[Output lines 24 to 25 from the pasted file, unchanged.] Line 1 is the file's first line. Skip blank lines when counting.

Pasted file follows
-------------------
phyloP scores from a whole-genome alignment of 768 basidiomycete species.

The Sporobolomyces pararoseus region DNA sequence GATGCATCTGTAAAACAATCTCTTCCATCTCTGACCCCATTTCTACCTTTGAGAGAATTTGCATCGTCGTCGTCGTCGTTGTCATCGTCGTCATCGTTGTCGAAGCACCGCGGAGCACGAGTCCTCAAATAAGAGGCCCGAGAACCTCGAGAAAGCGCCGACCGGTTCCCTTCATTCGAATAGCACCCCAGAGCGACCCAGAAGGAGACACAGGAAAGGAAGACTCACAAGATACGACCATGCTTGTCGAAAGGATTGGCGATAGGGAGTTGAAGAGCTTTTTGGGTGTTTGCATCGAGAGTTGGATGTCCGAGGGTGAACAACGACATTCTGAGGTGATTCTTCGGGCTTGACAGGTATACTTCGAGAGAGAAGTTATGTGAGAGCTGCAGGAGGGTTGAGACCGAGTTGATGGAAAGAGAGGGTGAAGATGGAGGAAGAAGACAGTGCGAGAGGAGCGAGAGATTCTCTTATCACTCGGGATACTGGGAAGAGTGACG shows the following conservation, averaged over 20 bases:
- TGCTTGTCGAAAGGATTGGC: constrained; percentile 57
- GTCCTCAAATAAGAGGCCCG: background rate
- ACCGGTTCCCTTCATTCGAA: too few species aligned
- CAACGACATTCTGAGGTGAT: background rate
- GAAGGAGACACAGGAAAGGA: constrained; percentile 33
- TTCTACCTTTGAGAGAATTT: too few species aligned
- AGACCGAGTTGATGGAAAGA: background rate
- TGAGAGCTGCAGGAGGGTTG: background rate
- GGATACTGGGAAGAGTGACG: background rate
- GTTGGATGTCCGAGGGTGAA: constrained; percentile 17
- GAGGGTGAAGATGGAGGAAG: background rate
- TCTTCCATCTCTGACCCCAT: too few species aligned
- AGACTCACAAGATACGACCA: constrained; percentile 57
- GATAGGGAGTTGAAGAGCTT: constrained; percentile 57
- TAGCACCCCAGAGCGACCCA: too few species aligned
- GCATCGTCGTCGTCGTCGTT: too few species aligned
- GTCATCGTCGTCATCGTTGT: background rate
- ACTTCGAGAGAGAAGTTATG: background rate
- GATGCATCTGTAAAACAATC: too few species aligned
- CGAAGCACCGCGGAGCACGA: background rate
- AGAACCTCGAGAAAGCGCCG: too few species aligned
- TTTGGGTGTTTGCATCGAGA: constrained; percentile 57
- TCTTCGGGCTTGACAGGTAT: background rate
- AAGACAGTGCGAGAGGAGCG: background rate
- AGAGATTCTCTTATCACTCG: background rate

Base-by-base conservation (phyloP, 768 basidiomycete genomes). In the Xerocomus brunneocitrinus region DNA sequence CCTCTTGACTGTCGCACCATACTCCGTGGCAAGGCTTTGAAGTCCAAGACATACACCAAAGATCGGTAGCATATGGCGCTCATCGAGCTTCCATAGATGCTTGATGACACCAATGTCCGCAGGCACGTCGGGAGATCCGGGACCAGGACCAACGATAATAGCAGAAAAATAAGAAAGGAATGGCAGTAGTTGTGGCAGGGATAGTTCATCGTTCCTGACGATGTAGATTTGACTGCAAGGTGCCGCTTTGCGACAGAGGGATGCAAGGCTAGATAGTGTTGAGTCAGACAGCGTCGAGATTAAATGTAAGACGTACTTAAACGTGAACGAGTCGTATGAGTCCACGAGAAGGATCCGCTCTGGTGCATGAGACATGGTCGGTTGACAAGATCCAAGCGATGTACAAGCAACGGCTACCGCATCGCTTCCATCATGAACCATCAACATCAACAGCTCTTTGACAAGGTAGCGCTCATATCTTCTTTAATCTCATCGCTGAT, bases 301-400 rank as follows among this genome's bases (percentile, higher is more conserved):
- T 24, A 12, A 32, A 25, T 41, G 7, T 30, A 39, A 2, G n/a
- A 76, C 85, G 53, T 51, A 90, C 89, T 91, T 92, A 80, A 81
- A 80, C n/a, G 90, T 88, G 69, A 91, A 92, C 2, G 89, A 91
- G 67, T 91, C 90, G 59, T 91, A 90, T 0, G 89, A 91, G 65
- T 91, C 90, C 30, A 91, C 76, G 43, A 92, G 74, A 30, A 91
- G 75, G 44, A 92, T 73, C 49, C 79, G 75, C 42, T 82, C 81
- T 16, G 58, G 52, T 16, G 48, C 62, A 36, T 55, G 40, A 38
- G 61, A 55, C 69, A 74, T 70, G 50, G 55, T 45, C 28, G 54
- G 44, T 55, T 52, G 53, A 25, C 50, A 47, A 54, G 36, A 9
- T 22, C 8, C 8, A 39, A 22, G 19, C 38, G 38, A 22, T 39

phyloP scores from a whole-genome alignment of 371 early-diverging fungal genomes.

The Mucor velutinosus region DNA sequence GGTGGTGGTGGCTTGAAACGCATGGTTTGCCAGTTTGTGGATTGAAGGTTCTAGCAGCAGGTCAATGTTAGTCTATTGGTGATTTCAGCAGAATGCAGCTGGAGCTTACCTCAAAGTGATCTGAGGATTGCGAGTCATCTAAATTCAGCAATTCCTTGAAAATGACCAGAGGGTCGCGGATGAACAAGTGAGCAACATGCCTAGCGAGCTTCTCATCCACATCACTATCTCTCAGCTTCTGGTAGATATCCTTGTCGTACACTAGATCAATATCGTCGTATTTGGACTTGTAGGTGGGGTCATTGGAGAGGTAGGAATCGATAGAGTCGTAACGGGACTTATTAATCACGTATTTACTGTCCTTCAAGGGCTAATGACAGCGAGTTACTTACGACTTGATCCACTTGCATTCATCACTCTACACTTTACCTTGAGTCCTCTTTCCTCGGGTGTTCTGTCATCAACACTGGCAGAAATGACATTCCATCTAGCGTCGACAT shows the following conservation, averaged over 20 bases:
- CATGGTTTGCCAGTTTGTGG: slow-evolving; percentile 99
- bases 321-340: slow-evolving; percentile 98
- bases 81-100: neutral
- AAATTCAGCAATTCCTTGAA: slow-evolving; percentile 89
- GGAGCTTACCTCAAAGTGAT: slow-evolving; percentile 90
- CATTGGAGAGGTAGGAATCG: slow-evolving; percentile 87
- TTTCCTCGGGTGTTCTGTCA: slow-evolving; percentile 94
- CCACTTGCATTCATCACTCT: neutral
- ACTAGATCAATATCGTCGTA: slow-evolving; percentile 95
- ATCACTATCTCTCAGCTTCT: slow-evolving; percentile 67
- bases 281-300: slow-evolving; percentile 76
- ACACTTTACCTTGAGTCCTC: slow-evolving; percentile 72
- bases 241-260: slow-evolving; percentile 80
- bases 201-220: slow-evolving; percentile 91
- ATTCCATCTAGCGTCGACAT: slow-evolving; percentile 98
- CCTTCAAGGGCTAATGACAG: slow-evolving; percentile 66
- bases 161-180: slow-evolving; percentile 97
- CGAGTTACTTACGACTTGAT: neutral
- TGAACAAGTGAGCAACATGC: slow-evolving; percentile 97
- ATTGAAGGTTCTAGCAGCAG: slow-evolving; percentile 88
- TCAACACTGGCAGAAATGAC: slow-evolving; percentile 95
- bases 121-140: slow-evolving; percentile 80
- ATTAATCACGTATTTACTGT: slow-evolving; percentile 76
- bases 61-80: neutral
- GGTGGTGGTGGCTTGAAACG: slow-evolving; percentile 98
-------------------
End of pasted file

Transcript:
- TTTGGGTGTTTGCATCGAGA: constrained; percentile 57
- TCTTCGGGCTTGACAGGTAT: background rate